“The last few minutes all women and children were gone.   There were a  few guys on stage; everyman was for himself.  We felt they would beat us and take us to
 jail.  At 4pm, I was taking pictures as cops charged up the stage.  I jumped to the right. Then, jumped off before they took over the entire stage.   Khalid was surrounded by his security guard.  and probably went off to the side.   They would have done damage to that man.
Cops were rushing towards me. They were moving towards the epicenter and the stage was epicenter.  Anyone on the stage they were going to beat.   Some young Black brothers from security and some who were in the street, surrounded me and grabbed me out of the way.  They said, “We got to get you away from here, you are our alert elder.  We can’t afford to lose you.”  These young men surrounded us – me, Dr. Barashango and other speakers.  They formed a circle around us, and got us out of the back area.  I didn’t even know them. But they knew us. They took us to a car and it made me realize, we are valued by our youth.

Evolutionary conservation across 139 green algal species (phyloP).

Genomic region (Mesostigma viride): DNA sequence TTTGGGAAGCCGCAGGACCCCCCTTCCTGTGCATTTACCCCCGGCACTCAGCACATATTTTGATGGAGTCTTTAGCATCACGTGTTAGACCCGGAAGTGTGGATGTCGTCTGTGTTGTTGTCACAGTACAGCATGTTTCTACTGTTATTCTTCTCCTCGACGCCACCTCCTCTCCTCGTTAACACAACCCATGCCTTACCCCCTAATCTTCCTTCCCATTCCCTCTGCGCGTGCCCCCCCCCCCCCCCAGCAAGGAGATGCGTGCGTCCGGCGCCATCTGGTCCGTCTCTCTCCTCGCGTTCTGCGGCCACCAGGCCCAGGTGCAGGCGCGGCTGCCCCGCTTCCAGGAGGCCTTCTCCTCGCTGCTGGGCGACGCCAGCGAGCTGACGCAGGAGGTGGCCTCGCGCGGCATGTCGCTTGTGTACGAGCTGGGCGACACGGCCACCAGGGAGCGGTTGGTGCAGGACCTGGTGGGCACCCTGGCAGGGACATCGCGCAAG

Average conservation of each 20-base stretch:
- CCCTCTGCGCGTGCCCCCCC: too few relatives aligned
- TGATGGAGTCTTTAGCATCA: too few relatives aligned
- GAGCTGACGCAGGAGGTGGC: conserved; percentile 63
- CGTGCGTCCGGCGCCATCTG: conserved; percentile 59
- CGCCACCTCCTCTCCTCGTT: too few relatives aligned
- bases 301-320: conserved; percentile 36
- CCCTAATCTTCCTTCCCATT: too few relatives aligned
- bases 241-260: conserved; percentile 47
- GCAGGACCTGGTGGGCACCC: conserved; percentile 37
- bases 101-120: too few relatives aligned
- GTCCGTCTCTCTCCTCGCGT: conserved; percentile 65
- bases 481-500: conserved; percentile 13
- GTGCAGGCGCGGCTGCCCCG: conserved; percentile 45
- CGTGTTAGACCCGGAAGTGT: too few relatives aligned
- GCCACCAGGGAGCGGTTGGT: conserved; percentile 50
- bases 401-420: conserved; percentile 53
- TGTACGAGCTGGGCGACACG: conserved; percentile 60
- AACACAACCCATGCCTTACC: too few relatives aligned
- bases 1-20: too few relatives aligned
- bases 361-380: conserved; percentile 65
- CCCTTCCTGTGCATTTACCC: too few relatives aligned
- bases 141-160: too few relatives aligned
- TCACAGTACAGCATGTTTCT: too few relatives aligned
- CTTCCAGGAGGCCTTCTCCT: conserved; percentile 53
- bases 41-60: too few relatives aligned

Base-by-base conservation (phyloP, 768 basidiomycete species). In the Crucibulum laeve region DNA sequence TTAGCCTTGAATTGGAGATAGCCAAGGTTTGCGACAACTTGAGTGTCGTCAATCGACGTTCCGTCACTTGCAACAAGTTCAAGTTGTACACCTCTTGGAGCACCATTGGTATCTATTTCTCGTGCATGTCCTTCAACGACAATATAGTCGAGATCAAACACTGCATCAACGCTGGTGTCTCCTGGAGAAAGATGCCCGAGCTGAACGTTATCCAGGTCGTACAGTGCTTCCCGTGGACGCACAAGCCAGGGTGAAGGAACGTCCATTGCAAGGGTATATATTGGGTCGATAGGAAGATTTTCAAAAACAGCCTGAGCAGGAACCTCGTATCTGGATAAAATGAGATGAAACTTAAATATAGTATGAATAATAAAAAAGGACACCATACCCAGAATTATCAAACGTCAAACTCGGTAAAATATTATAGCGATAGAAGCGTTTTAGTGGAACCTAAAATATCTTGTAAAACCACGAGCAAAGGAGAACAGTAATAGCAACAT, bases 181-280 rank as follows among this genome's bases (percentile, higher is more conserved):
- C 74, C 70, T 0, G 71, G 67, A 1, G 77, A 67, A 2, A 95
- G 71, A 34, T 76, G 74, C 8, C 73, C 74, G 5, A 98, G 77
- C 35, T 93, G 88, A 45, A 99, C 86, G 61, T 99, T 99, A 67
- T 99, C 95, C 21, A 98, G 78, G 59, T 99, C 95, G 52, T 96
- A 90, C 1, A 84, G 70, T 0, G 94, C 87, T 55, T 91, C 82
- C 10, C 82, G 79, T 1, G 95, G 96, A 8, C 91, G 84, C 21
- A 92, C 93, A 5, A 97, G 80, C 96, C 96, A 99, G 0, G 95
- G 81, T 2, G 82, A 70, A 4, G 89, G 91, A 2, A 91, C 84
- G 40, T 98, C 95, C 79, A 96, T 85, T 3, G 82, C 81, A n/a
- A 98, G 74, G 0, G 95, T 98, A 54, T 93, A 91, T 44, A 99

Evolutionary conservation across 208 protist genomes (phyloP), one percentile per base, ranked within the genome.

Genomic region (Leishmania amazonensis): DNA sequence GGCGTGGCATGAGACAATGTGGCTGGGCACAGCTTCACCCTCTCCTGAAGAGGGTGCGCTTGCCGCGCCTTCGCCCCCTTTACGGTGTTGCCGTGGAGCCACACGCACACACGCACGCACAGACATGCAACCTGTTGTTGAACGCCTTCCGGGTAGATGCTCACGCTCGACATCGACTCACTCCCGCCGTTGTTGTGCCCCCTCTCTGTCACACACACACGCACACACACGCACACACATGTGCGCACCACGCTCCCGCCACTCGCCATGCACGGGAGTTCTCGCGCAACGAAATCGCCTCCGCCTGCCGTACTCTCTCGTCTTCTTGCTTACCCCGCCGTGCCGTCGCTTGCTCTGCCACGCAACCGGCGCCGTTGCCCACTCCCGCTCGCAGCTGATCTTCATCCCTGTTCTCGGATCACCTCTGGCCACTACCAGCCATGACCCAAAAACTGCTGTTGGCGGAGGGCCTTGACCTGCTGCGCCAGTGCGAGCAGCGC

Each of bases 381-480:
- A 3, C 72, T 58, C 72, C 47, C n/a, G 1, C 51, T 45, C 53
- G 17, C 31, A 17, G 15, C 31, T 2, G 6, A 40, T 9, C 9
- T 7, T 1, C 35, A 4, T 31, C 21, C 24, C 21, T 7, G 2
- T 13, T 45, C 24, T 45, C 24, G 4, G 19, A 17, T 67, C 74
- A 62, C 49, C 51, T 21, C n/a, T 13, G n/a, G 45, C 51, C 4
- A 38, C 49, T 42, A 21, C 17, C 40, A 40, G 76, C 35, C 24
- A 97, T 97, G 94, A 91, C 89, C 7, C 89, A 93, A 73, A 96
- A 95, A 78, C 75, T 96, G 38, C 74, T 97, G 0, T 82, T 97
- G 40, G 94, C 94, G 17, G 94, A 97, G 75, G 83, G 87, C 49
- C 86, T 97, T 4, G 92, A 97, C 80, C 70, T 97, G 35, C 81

Black people showed great calm and restraint in the face of being attacked and intimidated. I was very proud of my people that day.” 

Officer  T.
Law Enforcement
“I am thankful that the situation didn’t arise where anyone was punished for doing viable community work.  I think the event overall was a good event.  It was a good event despite the fact that it was not funded to the degree that the previous marches were.  It lacked some of the structure of previous marches.  That’s only because this March was organized under the extremely adverse conditions put forth by Mayor Giuliani.